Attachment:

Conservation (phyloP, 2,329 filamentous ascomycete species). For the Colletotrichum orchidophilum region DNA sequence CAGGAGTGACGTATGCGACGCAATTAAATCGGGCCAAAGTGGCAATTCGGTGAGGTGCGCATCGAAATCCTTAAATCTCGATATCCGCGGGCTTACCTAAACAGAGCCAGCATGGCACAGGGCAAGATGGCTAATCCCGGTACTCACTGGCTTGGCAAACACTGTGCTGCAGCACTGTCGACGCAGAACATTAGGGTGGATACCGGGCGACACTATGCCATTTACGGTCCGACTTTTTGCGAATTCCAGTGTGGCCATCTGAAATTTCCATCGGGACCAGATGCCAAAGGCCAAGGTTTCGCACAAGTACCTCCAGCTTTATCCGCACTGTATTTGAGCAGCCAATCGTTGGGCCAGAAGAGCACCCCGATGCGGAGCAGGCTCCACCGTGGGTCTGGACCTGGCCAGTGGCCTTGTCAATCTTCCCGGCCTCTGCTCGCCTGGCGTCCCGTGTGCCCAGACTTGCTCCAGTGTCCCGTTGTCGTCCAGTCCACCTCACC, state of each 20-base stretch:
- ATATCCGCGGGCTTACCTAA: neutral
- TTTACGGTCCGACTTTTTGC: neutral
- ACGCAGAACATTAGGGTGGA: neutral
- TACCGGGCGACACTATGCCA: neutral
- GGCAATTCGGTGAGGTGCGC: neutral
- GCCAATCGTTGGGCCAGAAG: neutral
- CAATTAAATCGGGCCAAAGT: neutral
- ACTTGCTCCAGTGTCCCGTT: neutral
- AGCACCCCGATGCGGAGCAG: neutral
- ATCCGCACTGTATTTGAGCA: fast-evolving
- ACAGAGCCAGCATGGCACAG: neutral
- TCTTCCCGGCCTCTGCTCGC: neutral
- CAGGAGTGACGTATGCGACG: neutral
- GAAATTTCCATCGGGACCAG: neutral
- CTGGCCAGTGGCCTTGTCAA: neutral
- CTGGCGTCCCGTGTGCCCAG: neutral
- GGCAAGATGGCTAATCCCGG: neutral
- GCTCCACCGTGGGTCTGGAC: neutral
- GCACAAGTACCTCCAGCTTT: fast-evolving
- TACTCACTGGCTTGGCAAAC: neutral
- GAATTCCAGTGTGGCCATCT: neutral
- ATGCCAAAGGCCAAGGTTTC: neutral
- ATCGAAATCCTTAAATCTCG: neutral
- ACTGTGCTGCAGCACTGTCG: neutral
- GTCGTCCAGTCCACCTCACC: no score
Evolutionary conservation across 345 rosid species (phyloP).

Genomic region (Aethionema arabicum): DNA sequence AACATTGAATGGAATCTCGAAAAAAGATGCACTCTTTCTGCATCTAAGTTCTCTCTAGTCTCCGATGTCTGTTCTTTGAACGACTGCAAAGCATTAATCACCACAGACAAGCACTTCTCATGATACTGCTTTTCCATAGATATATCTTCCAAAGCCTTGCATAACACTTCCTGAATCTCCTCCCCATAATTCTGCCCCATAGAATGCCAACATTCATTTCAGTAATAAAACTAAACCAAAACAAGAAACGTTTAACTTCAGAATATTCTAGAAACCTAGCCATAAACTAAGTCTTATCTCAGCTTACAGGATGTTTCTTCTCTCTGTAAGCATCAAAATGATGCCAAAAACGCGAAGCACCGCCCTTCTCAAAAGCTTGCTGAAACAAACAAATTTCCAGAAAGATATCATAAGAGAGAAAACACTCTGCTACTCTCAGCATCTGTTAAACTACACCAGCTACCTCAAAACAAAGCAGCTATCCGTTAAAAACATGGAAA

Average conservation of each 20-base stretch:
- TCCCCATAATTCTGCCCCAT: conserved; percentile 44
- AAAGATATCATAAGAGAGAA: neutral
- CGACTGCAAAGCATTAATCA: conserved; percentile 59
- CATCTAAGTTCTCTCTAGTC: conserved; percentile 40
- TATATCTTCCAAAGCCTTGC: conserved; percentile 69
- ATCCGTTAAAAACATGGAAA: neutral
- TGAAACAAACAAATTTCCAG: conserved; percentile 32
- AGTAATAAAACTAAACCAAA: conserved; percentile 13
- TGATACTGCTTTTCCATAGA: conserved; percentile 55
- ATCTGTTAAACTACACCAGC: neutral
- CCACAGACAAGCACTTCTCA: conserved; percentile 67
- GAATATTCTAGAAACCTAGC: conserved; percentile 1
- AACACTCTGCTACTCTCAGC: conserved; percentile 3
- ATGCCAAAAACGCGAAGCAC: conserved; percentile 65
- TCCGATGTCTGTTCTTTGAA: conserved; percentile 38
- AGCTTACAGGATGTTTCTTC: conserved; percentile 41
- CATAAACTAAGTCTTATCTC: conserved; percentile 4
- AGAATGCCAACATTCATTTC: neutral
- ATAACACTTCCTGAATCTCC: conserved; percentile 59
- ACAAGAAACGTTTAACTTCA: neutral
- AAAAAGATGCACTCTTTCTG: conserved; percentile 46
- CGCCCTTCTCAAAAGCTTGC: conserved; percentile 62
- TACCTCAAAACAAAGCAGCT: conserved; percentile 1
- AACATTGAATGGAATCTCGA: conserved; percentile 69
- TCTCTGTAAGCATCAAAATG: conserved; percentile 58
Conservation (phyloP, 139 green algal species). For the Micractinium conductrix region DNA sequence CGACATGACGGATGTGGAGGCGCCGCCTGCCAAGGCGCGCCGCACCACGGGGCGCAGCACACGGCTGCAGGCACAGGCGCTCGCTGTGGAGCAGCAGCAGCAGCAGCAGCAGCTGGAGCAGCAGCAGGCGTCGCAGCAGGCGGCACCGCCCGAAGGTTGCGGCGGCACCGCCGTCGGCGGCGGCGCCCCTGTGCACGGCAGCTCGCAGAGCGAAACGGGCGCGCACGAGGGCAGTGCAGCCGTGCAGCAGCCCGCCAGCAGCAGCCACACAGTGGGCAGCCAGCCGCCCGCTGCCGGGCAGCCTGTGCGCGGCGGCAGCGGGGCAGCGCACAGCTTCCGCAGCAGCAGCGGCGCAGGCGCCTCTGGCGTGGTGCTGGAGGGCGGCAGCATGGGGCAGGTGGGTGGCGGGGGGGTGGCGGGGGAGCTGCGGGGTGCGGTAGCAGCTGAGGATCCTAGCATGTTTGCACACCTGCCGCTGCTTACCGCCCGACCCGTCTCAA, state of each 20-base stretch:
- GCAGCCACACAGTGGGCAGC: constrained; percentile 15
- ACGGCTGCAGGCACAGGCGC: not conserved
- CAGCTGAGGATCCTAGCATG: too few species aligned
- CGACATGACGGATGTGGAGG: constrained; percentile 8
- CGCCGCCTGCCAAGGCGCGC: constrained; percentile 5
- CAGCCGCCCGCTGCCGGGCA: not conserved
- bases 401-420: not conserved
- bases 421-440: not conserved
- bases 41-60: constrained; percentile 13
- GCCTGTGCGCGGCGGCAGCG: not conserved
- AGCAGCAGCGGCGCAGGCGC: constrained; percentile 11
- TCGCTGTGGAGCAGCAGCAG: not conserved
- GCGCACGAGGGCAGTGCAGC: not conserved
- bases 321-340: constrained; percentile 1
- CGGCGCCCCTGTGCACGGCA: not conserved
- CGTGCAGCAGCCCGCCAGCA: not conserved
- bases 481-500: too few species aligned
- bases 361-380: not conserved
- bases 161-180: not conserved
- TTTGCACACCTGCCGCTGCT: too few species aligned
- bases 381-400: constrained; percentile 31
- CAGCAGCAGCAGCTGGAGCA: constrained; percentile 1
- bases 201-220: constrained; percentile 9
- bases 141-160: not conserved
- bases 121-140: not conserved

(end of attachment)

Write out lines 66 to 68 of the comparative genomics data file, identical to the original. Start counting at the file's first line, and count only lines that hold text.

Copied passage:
- AGCAGCAGCGGCGCAGGCGC: constrained; percentile 11
- TCGCTGTGGAGCAGCAGCAG: not conserved
- GCGCACGAGGGCAGTGCAGC: not conserved